If…you take a raise or bonus when others are losing their jobs or getting their hours cut you fail the leadership test.  This happens too many times today in corporate America and utterly undermines the confidence of remaining employees and your customers.

 

If…you operate with the philosophy of just “tell them what they need to know and no more” (even if they have a right to know to carry out their jobs), forget what your official title is you are not a good leader.

 

If…you think it’s your right to “cast the vision without consulting your people” you are a failed leader. A few years ago it became fashionable for top executives to cast a purely top-down vision. Forty years of research and practice has demonstrated how foolish that is. Of course, depending on the situation leaders do have a responsibility to take action but the best organizational leaders also nurture vision creation up and down the company.

 

If… you hear yourself saying fairly often “Well you just don’t see the big picture.” The logical, painfully obvious, question is: “Well whose fault is that?” That arrogant attitude and those words in my grade book earn you an F-.

 

Now let’s focus on the affirmative.

You might be (and most likely are) a great manager/leader if…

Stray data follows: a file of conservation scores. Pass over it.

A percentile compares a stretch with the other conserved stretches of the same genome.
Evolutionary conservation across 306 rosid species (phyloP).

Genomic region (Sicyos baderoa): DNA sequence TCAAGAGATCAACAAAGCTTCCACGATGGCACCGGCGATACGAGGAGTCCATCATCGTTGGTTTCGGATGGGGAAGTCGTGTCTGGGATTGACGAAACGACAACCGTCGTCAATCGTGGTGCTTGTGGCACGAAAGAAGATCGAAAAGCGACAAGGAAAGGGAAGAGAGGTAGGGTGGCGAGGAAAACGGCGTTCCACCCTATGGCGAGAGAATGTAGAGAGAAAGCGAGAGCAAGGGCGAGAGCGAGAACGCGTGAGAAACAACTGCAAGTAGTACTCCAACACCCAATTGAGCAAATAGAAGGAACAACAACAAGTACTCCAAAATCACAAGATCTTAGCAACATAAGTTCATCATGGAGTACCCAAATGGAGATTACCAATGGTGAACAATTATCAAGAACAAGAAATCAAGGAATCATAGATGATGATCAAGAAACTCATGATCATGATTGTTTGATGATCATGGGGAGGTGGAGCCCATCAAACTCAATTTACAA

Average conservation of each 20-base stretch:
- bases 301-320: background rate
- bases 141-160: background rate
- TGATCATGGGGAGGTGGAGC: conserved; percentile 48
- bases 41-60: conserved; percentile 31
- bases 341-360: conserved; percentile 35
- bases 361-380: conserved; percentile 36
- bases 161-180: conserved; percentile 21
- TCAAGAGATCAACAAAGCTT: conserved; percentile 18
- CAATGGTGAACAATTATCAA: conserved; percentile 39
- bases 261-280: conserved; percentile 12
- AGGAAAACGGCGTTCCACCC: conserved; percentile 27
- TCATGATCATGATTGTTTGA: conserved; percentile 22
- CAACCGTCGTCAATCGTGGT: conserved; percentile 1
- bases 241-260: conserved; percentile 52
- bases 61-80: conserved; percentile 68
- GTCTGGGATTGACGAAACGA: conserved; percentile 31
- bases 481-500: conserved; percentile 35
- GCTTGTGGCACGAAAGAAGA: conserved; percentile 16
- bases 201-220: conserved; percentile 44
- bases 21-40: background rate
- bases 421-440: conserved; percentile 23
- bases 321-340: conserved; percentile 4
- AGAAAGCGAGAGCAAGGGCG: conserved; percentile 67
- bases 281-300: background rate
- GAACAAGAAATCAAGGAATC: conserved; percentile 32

You don’t treat everyone the same but are flexible enough to adapt your style to fit the employee.  Surprisingly, by adjusting to others, rather than making them conform to you tends to raise productivity. Treating everyone the same, while it has the appeal of being fair, often produces just the opposite effect.  This does not imply accepting low standards or playing favorites, but rather providing the environment to allow employees to use their particular talents.

If you work just as hard as you demand others to work.  We are not talking about fostering workaholic behavior. Many of us have had a boss that arrives late or leaves early or both. Give people a sense that you understand and appreciate what they do by being there both mentally and physically.  The best example I ever saw was provided by Florida Governor Bob Graham (before he became a US Senator).  One day a month he went out and worked at one of the state agencies for a day. It was not done for a photo-opt but rather to demonstrate to both the employees and citizens we are all in this together.

You are likely a great leader if you tell people the truth whether it is good or bad news and equally share in the sacrifice and the prosperity.  It really is remarkable how people respond during a crisis if they trust the managers and leaders.  On the other hand, when things are going well, they need to “share” in the credit, good fortune, and be given new opportunities.